fbpx
Back

March 16, 2020

U.S. House Passes Second Major Piece Of Legislation Dealing With COVID-19

Policymakers in Washington have already provided economic relief measures for American businesses and employees in the face of COVID-19, and they are working to provide more. President Donald Trump announced in remarks on March 11 that he is pushing back the April 15 tax filing deadline for businesses and individuals impacted by COVID-19. As CPA Practice Advisor explains, the president did not state the date to which taxpayers will be allowed to delay their tax filings, but it is expected to be between June 15 and October 15. The U.S. House has passed legislation that aims to provide aid to individuals who already have been impacted by COVID-19.

According to The Associated Press the bill provides:

  • Paid Family/Sick Leave Paid Through Refundable Tax Credits. The bill provides that private-sector employers with fewer than 500 employees, and covered public-sector employers, must provide up to 12 weeks of job-protected Family and Medical Leave Act (FMLA) leave for “a qualifying need related to a public health emergency” to employees who have been on the payroll for 30 calendar days. This “qualifying need” is limited to circumstances where an employee is unable to work (or telework) due to a need to care for a minor child if the child’s school or place of child care has been closed or is unavailable due to a public health emergency. The first segment days of emergency FMLA leave (10 days) can be unpaid. An employee can opt to substitute accrued vacation, personal, or sick leave, but an employer may not require an employee to do so. The remainder of FMLA leave is required to be paid, generally at two-thirds of the employee’s regular rate, for the number of hours the employee would otherwise be scheduled to work. Unlike the prior bill, the revised bill limits the amount of required pay for leave to no more than $200 per day and $10,000 in the aggregate. The bill would take effect 15 days after enactment, and sunset on December 31, 2020. Click here for a full explanation of this provision. NOTE: With the Coalition for a Democratic Workplace, MSCI and dozens of other organizations sent a letter to Senate lawmakers — who had not yet considered the bill as of early Tuesday, March 19 — opposing this provision and arguing it could cause businesses to shut down or accelerate layoffs. We asked that it be replaced by an alternative. For example, the Coalition said the Social Security program could be used to provide financial assistance to American workers impacted by COVID-19. Connecting the Dots will post that letter as soon as it is available online.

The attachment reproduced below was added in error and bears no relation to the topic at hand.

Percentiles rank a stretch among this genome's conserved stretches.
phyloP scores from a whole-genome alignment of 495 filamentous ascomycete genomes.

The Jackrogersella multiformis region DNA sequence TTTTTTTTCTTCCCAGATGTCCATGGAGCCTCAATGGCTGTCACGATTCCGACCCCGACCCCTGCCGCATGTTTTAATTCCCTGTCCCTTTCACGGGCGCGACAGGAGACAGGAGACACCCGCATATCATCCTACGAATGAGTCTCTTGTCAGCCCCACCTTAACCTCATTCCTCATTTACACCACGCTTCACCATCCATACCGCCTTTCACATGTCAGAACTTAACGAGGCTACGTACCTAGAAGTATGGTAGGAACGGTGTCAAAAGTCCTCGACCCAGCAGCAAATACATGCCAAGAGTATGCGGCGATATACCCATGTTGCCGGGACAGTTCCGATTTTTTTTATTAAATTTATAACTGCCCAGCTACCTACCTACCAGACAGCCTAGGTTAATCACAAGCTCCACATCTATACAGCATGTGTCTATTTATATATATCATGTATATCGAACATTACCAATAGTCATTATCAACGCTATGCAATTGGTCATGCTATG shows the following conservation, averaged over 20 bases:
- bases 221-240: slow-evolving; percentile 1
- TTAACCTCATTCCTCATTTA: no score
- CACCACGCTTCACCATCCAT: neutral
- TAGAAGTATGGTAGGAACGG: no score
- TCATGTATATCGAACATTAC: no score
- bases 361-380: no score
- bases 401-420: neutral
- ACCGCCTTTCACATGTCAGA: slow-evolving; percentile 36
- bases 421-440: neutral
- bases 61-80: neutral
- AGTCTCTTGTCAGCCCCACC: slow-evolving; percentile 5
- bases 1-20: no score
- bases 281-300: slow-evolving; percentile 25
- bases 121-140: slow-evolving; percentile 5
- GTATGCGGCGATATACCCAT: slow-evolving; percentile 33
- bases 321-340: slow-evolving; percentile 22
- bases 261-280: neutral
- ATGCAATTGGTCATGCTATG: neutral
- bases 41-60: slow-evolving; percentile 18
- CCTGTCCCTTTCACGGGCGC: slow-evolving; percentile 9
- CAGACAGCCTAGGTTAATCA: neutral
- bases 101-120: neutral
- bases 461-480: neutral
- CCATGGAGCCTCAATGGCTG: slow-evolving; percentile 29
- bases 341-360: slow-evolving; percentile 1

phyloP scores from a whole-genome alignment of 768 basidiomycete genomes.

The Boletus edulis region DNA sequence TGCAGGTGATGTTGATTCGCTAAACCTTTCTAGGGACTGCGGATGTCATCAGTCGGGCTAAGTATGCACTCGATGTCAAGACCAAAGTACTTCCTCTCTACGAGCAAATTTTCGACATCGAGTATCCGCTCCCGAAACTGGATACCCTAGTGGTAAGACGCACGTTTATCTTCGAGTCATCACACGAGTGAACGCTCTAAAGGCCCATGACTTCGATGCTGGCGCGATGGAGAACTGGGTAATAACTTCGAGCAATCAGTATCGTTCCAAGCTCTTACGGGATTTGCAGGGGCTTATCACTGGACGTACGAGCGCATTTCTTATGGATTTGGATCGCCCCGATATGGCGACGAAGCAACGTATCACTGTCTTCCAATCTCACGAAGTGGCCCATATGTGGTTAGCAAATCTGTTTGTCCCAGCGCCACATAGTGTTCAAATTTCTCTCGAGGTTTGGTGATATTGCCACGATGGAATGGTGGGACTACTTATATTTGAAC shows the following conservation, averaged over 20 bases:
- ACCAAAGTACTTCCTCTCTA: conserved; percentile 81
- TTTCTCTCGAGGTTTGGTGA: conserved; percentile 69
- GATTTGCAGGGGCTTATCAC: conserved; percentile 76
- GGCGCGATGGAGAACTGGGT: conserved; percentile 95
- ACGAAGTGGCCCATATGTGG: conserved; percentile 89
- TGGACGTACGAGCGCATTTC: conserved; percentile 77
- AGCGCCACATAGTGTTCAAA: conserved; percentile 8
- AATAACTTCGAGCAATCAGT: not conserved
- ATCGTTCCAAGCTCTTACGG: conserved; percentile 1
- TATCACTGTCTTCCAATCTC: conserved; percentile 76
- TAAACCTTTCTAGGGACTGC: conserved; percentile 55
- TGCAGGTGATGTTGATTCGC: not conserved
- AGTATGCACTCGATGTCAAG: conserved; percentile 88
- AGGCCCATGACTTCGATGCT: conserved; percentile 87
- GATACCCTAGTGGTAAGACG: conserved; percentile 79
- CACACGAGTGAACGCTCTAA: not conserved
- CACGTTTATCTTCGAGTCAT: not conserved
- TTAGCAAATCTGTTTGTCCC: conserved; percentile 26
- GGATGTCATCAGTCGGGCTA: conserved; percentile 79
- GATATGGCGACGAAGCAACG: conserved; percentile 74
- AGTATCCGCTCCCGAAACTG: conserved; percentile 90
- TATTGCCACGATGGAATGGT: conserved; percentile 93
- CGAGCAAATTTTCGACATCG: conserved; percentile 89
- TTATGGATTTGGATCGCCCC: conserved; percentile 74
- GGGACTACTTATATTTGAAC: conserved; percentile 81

• Free COVID-19 Testing. Private health insurance plans are required to provide free COVID-19 testing and waive cost-sharing rules for testing provided to people covered by Medicare, Medicaid, and federal retirement programs. The bill also appropriates $1 billion to test people without health insurance.
  • Food Aid. The bill provides $1.3 billion in emergency food aid for low-income pregnant women and their young children, senior citizens, and food banks. It allows states to provide food stamps to make up for lost school lunch benefits if their children are kept home from school and directs $100 million of the funds to U.S. territories.
  • Additional Unemployment Benefits. The legislation provides $1 billion for additional caseloads and administrative costs to encourage temporarily furloughed workers to obtain unemployment benefits.
  • New OSHA Protections. The Occupational Safety and Health Administration is required to issue a temporary rule requiring increased protections against the COVID-19 in order to protect first responders.

The Senate was expected to consider the legislation on Monday evening, March 16, or Tuesday morning, March 17.

The bill comes in addition to a national emergency declaration that the president made last Friday, March 13. That declaration means the Federal Emergency Management Agency has access to more than $40 billion in disaster relief funding to help U.S. states fight the spread of the virus. Members of the U.S. House and Senate will continue to debate additional economic stimulus and response measures over the coming weeks. The National Association of Manufacturers has outlined several policy ideas for Congress to consider, including efforts to:

  • Accelerate negotiations on a binding “phase two” China trade agreement;
  • Develop a targeted list of products for which Section 301 tariffs and retaliatory tariffs can be suspended or removed;
  • Establish a government fund to promote geographic diversity and resiliency in the manufacturing supply chain;
  • Create a new tax credit to support the onshoring of manufacturing activities;
  • Enact legislation to allow struggling companies to use tax losses related to health emergencies to offset prior year income;
  • Pass legislation to prevent scheduled tax law changes from going into effect that would increase the cost of performing research and development; and
  • Pass legislation to prevent scheduled tax law changes from going into effect that would increase the cost of obtaining a business loan.

Click here to read NAM’s full list of recommendations.

According to a NAM survey released last week, 78.3 percent of manufacturers anticipate a financial impact as a result of COVID-19 while 53.1 percent anticipate a change in operations and 35.5 percent already are facing supply chain disruptions.